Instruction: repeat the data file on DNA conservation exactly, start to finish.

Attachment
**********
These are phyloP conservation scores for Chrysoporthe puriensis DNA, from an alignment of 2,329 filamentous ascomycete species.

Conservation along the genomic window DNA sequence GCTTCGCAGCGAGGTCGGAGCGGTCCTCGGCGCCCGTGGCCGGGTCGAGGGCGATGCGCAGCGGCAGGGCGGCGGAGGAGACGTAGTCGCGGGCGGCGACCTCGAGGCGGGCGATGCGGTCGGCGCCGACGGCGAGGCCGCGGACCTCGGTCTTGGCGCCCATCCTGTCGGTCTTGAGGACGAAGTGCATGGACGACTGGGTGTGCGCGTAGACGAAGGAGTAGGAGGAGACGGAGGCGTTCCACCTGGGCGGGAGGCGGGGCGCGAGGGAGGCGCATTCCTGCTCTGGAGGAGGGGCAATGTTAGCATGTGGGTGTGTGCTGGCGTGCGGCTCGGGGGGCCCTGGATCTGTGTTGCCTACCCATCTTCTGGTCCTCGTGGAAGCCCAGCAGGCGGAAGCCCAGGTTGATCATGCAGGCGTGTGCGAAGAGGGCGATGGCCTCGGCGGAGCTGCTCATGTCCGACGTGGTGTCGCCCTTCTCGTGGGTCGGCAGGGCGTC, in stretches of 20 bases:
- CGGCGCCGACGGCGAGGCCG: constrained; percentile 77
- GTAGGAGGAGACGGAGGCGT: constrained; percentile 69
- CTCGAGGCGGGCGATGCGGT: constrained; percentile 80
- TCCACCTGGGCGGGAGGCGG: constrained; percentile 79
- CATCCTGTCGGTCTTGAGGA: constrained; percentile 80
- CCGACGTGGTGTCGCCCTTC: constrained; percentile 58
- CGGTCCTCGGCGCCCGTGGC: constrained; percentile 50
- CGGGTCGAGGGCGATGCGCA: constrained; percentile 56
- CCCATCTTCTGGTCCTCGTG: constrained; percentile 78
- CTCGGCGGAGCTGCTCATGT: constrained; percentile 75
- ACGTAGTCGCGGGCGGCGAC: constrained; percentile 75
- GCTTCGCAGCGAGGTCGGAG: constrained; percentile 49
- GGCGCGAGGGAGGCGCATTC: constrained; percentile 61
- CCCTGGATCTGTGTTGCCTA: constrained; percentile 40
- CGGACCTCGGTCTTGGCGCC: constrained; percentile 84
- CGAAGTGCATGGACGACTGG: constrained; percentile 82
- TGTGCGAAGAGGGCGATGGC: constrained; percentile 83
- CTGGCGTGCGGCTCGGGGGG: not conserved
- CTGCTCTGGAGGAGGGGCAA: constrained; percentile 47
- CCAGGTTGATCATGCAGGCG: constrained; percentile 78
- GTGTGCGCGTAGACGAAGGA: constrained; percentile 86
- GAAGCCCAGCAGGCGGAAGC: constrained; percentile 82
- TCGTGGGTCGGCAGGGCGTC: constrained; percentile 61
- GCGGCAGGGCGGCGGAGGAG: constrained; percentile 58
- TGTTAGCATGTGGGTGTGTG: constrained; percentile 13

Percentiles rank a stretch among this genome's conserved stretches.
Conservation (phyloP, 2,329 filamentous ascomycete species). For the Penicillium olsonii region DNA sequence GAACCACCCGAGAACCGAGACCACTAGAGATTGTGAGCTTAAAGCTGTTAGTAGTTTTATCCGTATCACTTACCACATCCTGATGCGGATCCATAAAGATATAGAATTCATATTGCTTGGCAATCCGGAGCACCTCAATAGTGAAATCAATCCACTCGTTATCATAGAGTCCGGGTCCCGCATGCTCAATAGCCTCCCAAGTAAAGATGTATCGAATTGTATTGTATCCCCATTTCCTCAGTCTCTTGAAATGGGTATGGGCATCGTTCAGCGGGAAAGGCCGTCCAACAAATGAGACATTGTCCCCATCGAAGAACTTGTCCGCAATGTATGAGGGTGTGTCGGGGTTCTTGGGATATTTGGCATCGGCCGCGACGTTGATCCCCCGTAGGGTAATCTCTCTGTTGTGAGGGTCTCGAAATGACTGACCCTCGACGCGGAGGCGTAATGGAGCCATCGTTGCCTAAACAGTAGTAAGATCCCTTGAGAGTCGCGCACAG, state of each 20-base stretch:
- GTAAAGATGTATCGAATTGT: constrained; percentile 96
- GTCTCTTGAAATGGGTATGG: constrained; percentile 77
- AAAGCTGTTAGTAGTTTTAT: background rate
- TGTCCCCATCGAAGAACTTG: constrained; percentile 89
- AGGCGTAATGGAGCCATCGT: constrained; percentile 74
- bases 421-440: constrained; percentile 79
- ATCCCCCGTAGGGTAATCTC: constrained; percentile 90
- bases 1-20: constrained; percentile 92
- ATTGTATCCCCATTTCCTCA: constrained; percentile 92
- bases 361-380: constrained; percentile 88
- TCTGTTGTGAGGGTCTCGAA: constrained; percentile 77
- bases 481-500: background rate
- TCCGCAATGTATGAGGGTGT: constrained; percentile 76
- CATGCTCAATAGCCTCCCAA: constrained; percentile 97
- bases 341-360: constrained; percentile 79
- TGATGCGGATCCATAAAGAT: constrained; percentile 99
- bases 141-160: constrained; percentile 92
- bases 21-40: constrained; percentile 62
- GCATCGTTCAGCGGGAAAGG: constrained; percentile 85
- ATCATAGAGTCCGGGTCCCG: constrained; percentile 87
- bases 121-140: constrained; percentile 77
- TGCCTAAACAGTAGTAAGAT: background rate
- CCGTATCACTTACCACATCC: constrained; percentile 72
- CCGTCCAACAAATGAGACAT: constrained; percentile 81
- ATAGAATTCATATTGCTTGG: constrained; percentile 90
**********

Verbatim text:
These are phyloP conservation scores for Chrysoporthe puriensis DNA, from an alignment of 2,329 filamentous ascomycete species.

Conservation along the genomic window DNA sequence GCTTCGCAGCGAGGTCGGAGCGGTCCTCGGCGCCCGTGGCCGGGTCGAGGGCGATGCGCAGCGGCAGGGCGGCGGAGGAGACGTAGTCGCGGGCGGCGACCTCGAGGCGGGCGATGCGGTCGGCGCCGACGGCGAGGCCGCGGACCTCGGTCTTGGCGCCCATCCTGTCGGTCTTGAGGACGAAGTGCATGGACGACTGGGTGTGCGCGTAGACGAAGGAGTAGGAGGAGACGGAGGCGTTCCACCTGGGCGGGAGGCGGGGCGCGAGGGAGGCGCATTCCTGCTCTGGAGGAGGGGCAATGTTAGCATGTGGGTGTGTGCTGGCGTGCGGCTCGGGGGGCCCTGGATCTGTGTTGCCTACCCATCTTCTGGTCCTCGTGGAAGCCCAGCAGGCGGAAGCCCAGGTTGATCATGCAGGCGTGTGCGAAGAGGGCGATGGCCTCGGCGGAGCTGCTCATGTCCGACGTGGTGTCGCCCTTCTCGTGGGTCGGCAGGGCGTC, in stretches of 20 bases:
- CGGCGCCGACGGCGAGGCCG: constrained; percentile 77
- GTAGGAGGAGACGGAGGCGT: constrained; percentile 69
- CTCGAGGCGGGCGATGCGGT: constrained; percentile 80
- TCCACCTGGGCGGGAGGCGG: constrained; percentile 79
- CATCCTGTCGGTCTTGAGGA: constrained; percentile 80
- CCGACGTGGTGTCGCCCTTC: constrained; percentile 58
- CGGTCCTCGGCGCCCGTGGC: constrained; percentile 50
- CGGGTCGAGGGCGATGCGCA: constrained; percentile 56
- CCCATCTTCTGGTCCTCGTG: constrained; percentile 78
- CTCGGCGGAGCTGCTCATGT: constrained; percentile 75
- ACGTAGTCGCGGGCGGCGAC: constrained; percentile 75
- GCTTCGCAGCGAGGTCGGAG: constrained; percentile 49
- GGCGCGAGGGAGGCGCATTC: constrained; percentile 61
- CCCTGGATCTGTGTTGCCTA: constrained; percentile 40
- CGGACCTCGGTCTTGGCGCC: constrained; percentile 84
- CGAAGTGCATGGACGACTGG: constrained; percentile 82
- TGTGCGAAGAGGGCGATGGC: constrained; percentile 83
- CTGGCGTGCGGCTCGGGGGG: not conserved
- CTGCTCTGGAGGAGGGGCAA: constrained; percentile 47
- CCAGGTTGATCATGCAGGCG: constrained; percentile 78
- GTGTGCGCGTAGACGAAGGA: constrained; percentile 86
- GAAGCCCAGCAGGCGGAAGC: constrained; percentile 82
- TCGTGGGTCGGCAGGGCGTC: constrained; percentile 61
- GCGGCAGGGCGGCGGAGGAG: constrained; percentile 58
- TGTTAGCATGTGGGTGTGTG: constrained; percentile 13

Percentiles rank a stretch among this genome's conserved stretches.
Conservation (phyloP, 2,329 filamentous ascomycete species). For the Penicillium olsonii region DNA sequence GAACCACCCGAGAACCGAGACCACTAGAGATTGTGAGCTTAAAGCTGTTAGTAGTTTTATCCGTATCACTTACCACATCCTGATGCGGATCCATAAAGATATAGAATTCATATTGCTTGGCAATCCGGAGCACCTCAATAGTGAAATCAATCCACTCGTTATCATAGAGTCCGGGTCCCGCATGCTCAATAGCCTCCCAAGTAAAGATGTATCGAATTGTATTGTATCCCCATTTCCTCAGTCTCTTGAAATGGGTATGGGCATCGTTCAGCGGGAAAGGCCGTCCAACAAATGAGACATTGTCCCCATCGAAGAACTTGTCCGCAATGTATGAGGGTGTGTCGGGGTTCTTGGGATATTTGGCATCGGCCGCGACGTTGATCCCCCGTAGGGTAATCTCTCTGTTGTGAGGGTCTCGAAATGACTGACCCTCGACGCGGAGGCGTAATGGAGCCATCGTTGCCTAAACAGTAGTAAGATCCCTTGAGAGTCGCGCACAG, state of each 20-base stretch:
- GTAAAGATGTATCGAATTGT: constrained; percentile 96
- GTCTCTTGAAATGGGTATGG: constrained; percentile 77
- AAAGCTGTTAGTAGTTTTAT: background rate
- TGTCCCCATCGAAGAACTTG: constrained; percentile 89
- AGGCGTAATGGAGCCATCGT: constrained; percentile 74
- bases 421-440: constrained; percentile 79
- ATCCCCCGTAGGGTAATCTC: constrained; percentile 90
- bases 1-20: constrained; percentile 92
- ATTGTATCCCCATTTCCTCA: constrained; percentile 92
- bases 361-380: constrained; percentile 88
- TCTGTTGTGAGGGTCTCGAA: constrained; percentile 77
- bases 481-500: background rate
- TCCGCAATGTATGAGGGTGT: constrained; percentile 76
- CATGCTCAATAGCCTCCCAA: constrained; percentile 97
- bases 341-360: constrained; percentile 79
- TGATGCGGATCCATAAAGAT: constrained; percentile 99
- bases 141-160: constrained; percentile 92
- bases 21-40: constrained; percentile 62
- GCATCGTTCAGCGGGAAAGG: constrained; percentile 85
- ATCATAGAGTCCGGGTCCCG: constrained; percentile 87
- bases 121-140: constrained; percentile 77
- TGCCTAAACAGTAGTAAGAT: background rate
- CCGTATCACTTACCACATCC: constrained; percentile 72
- CCGTCCAACAAATGAGACAT: constrained; percentile 81
- ATAGAATTCATATTGCTTGG: constrained; percentile 90